Agriculture contributes to climate change as its activities account for nearly 14% of total global anthropogenic greenhouse gas (GHG) emissions. Few other sectors hold as much potential to lower their negative impact. Precision agriculture is considered an important instrument to achieve this.
Benefitting from a large pool of modern technologies, precision agriculture can reduce agricultural inputs in site-specific applications. It better targets the spatial and temporal requirements of fields, with the potential to improve resource efficiency and lower GHG emissions. In specific, the application of precision agriculture positively contributes to GHG emission reduction by:
- enhancing the soils’ ability to store carbon through less tillage and less nitrogen fertilization/more efficient use of fertilizers;
- improving fuel consumption through less in-field operations with tractors (direct GHG decrease);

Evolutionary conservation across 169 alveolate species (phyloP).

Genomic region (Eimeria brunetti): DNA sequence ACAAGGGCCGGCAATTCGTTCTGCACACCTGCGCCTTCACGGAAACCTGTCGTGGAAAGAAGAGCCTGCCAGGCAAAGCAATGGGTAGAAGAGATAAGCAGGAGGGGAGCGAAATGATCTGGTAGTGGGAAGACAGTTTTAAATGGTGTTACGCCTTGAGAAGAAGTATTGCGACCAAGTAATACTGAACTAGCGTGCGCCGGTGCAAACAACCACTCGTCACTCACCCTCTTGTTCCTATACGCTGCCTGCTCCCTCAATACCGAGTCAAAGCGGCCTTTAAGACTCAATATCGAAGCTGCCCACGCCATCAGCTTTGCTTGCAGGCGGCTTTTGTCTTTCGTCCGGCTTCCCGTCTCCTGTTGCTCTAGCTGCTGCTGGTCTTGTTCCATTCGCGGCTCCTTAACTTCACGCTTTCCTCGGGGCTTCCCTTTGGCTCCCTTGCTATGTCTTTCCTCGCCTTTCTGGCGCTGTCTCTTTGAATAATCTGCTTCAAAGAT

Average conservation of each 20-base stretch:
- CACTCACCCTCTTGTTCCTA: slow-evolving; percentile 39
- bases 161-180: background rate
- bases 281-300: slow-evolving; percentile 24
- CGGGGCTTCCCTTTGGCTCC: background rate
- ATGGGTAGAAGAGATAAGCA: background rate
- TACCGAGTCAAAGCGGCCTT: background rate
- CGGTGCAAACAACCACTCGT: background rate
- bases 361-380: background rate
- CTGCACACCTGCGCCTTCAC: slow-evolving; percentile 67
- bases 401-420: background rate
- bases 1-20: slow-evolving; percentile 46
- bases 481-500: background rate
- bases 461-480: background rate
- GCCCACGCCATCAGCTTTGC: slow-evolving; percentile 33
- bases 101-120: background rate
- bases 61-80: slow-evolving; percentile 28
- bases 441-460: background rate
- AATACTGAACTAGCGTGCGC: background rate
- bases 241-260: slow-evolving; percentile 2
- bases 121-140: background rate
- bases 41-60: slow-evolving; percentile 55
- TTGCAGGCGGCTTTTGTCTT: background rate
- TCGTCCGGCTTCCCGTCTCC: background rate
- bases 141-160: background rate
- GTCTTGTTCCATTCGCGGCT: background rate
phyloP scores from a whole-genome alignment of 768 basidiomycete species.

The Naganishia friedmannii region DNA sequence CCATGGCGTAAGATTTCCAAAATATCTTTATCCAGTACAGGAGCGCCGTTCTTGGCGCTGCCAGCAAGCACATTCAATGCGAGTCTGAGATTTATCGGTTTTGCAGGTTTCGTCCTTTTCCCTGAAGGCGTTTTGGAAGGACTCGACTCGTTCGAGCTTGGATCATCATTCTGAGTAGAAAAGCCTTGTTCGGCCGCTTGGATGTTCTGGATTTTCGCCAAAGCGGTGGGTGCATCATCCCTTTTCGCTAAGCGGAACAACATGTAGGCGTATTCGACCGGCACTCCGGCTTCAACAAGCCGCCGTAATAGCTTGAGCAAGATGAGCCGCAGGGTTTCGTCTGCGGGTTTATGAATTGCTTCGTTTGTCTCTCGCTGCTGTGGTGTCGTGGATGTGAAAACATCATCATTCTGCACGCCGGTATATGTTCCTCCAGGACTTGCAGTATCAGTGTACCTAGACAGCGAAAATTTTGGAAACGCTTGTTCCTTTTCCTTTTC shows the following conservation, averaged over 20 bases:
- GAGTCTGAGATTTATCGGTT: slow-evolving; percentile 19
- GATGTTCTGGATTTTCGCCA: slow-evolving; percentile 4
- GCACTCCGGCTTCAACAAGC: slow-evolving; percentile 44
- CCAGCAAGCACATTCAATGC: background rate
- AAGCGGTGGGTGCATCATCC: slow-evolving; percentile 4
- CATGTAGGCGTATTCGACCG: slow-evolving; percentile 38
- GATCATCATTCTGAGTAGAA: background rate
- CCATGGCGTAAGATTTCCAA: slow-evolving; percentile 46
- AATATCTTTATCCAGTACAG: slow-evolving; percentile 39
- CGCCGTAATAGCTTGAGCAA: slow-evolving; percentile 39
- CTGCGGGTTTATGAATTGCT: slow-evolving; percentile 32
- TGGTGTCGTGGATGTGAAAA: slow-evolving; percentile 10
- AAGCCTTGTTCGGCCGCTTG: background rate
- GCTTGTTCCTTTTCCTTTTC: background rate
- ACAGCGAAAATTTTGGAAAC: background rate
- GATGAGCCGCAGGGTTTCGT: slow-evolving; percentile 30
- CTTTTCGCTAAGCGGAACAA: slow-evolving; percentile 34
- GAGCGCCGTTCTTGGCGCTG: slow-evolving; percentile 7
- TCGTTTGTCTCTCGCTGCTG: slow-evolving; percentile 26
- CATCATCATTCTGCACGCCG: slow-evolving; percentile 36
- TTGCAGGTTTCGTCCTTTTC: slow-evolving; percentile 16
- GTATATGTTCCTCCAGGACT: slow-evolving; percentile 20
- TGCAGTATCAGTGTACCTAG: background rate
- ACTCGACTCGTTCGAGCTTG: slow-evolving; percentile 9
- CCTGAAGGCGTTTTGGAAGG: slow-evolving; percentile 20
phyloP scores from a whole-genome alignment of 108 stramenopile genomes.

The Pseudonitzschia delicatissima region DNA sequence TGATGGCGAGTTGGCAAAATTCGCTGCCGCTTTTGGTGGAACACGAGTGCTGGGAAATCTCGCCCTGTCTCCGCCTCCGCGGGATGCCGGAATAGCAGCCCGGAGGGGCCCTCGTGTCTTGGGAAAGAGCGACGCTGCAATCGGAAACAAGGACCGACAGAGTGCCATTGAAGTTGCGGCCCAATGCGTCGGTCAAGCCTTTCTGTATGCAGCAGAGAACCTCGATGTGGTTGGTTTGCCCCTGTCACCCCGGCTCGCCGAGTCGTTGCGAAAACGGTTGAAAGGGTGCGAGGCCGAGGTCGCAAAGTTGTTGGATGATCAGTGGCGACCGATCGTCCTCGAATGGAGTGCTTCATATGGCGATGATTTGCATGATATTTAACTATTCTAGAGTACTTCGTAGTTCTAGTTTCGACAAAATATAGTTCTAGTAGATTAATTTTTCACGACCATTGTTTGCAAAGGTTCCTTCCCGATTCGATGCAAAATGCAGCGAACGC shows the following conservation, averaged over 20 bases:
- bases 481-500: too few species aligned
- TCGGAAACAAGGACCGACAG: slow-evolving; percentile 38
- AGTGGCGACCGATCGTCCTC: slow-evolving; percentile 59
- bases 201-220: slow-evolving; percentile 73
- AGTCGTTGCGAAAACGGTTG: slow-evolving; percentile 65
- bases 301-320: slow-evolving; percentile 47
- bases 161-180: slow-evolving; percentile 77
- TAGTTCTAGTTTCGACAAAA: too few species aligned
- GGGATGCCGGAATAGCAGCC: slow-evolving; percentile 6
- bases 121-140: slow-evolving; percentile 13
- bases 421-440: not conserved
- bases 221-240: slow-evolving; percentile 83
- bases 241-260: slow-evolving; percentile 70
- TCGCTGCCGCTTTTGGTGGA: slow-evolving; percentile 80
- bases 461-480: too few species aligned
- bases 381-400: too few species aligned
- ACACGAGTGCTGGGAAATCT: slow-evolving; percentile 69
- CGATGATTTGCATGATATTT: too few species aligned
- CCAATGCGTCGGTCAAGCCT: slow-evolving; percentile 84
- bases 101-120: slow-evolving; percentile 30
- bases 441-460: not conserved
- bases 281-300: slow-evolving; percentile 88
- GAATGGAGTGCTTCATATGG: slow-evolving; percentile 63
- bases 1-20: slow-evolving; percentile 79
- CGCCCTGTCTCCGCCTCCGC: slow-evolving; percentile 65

- lowering inputs for agricultural field operations (indirect GHG decrease).
The United Nations Climate Change Conference recognizes the key role of agriculture in climate change mitigation. The two subsidiary bodies of the UN Framework Convention on Climate Change work together on addressing issues related to agriculture, taking into consideration the vulnerabilities of agriculture to climate change. In this context, the FAO Director-General José Graziano da Silva warned that emissions from agriculture would increase unless the world adopts more smart farming methods.
Would you like to know more about how precision agriculture can help tackle climate change? Then read this recent paper published in the Sustainability Journal titled ‘Precision Agriculture Technologies Positively Contributing to GHG Emissions Mitigation, Farm Productivity and Economics’. The technologies presented span all agricultural practices, including variable rate sowing/planting, fertilizing, spraying, weeding and irrigation.